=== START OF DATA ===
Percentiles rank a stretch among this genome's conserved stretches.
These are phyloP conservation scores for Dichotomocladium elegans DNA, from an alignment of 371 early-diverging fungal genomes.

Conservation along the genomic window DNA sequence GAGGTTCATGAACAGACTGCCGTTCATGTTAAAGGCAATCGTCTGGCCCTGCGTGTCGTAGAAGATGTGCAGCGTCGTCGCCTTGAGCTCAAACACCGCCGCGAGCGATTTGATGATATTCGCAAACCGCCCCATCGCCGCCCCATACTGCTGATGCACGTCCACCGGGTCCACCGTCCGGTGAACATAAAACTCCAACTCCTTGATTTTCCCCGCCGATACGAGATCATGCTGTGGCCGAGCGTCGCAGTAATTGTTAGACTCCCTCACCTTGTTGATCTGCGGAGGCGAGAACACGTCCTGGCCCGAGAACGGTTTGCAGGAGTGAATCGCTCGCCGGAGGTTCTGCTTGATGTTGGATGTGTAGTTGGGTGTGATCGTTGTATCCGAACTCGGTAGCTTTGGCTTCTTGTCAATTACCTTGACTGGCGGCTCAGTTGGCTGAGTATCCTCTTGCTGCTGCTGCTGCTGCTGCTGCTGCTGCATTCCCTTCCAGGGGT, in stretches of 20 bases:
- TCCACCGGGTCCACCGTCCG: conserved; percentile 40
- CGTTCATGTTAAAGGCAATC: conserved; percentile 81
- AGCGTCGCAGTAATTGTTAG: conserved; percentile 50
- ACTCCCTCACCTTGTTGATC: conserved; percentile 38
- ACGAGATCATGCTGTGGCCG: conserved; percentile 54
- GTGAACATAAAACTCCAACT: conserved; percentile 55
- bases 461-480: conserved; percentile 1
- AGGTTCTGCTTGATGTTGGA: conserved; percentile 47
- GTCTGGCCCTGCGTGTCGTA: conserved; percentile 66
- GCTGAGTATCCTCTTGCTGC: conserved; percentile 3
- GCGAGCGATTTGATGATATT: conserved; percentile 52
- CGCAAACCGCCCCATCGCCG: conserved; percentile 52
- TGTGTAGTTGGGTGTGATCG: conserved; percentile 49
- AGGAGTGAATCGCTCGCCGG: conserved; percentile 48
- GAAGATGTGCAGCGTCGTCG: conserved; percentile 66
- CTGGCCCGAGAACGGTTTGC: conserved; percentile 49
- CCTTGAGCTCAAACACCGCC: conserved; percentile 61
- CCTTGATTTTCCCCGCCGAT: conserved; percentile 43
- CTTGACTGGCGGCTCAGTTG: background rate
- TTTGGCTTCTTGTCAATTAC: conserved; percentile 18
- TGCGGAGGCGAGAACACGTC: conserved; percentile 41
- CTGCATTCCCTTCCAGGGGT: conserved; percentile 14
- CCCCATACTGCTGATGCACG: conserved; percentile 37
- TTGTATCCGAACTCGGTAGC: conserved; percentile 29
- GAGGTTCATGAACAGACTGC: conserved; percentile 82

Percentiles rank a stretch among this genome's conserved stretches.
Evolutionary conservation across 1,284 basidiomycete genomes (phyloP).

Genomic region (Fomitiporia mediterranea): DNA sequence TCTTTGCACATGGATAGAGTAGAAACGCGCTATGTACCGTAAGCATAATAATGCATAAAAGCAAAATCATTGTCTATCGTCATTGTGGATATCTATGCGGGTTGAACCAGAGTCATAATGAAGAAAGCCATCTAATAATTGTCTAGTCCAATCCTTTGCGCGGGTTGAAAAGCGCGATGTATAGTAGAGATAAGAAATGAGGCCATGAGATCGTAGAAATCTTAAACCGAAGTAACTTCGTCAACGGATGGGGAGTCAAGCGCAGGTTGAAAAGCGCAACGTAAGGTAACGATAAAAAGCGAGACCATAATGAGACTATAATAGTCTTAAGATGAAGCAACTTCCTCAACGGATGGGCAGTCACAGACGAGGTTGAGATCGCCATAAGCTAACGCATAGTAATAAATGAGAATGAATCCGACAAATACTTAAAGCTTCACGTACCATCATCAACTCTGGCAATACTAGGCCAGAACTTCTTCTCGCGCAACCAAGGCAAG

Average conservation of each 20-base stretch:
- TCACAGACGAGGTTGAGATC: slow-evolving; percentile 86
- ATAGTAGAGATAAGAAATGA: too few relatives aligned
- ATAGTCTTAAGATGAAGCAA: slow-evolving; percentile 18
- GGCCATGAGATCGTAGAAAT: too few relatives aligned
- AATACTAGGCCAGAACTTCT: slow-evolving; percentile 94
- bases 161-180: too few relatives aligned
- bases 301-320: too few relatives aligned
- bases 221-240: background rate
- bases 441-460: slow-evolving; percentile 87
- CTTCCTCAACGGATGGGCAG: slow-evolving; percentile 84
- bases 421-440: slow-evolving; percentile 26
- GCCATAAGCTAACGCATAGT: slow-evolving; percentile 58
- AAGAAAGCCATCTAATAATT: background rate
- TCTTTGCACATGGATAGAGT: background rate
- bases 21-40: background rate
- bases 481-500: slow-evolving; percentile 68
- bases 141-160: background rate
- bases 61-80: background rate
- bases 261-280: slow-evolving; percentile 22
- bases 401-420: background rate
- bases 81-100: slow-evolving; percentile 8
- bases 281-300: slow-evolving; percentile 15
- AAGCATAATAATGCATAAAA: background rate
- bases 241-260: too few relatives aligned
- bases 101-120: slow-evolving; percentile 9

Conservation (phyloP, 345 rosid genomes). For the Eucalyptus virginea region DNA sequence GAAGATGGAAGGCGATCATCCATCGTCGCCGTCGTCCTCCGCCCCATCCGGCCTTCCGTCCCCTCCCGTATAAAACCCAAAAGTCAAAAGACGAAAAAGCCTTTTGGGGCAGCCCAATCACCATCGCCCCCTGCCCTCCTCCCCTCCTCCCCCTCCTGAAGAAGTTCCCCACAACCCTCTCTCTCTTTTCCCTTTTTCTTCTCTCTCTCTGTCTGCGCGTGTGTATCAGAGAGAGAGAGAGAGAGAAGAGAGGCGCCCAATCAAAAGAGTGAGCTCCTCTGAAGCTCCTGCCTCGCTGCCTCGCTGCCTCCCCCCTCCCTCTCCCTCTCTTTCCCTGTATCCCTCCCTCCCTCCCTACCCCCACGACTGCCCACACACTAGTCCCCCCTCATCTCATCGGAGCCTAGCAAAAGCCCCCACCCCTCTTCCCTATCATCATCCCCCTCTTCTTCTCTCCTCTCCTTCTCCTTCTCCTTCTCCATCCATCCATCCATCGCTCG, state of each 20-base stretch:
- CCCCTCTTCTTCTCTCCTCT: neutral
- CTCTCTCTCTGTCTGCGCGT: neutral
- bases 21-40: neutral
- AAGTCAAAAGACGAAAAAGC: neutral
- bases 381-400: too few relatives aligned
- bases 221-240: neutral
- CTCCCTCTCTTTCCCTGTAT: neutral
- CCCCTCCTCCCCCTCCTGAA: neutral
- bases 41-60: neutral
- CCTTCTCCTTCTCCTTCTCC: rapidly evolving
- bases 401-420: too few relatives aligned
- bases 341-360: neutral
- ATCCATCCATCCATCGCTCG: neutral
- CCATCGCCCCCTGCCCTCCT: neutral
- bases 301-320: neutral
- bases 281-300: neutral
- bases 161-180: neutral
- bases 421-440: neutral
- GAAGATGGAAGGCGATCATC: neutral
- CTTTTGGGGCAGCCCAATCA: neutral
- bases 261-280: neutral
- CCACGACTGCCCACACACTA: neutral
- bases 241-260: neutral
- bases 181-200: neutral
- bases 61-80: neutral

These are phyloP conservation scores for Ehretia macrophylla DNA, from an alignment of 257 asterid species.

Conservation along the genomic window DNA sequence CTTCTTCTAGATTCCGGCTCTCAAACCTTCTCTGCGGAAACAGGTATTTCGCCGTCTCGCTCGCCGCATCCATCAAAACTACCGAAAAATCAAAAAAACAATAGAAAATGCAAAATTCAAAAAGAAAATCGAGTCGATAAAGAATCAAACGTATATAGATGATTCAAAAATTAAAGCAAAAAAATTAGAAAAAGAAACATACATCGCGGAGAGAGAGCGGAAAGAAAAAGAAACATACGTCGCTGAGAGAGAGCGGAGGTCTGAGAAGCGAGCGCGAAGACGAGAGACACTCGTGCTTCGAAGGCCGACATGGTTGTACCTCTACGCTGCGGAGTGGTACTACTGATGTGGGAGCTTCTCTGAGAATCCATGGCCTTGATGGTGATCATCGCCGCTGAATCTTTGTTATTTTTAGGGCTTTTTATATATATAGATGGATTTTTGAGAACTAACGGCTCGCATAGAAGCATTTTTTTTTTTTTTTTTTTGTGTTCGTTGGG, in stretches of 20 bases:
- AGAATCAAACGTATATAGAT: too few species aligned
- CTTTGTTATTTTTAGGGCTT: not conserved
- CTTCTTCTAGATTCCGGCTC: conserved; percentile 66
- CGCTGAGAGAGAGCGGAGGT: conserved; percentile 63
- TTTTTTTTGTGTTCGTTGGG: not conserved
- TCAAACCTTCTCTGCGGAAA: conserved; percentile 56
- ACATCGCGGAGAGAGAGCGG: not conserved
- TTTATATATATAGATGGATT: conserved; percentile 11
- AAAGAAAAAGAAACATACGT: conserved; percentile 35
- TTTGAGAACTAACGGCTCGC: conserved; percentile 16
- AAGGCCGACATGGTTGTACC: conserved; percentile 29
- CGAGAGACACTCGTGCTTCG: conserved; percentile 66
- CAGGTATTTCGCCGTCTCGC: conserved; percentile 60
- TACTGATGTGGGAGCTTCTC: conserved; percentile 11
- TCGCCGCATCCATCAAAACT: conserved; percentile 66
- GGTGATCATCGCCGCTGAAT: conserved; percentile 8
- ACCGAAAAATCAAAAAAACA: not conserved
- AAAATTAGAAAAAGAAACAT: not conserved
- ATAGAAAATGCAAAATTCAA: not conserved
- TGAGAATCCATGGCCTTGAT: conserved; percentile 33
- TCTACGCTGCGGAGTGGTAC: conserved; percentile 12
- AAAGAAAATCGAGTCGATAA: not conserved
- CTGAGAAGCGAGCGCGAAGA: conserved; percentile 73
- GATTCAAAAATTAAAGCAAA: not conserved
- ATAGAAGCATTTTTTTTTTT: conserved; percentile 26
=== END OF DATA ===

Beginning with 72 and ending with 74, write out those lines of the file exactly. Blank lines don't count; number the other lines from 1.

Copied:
- CCATCGCCCCCTGCCCTCCT: neutral
- bases 301-320: neutral
- bases 281-300: neutral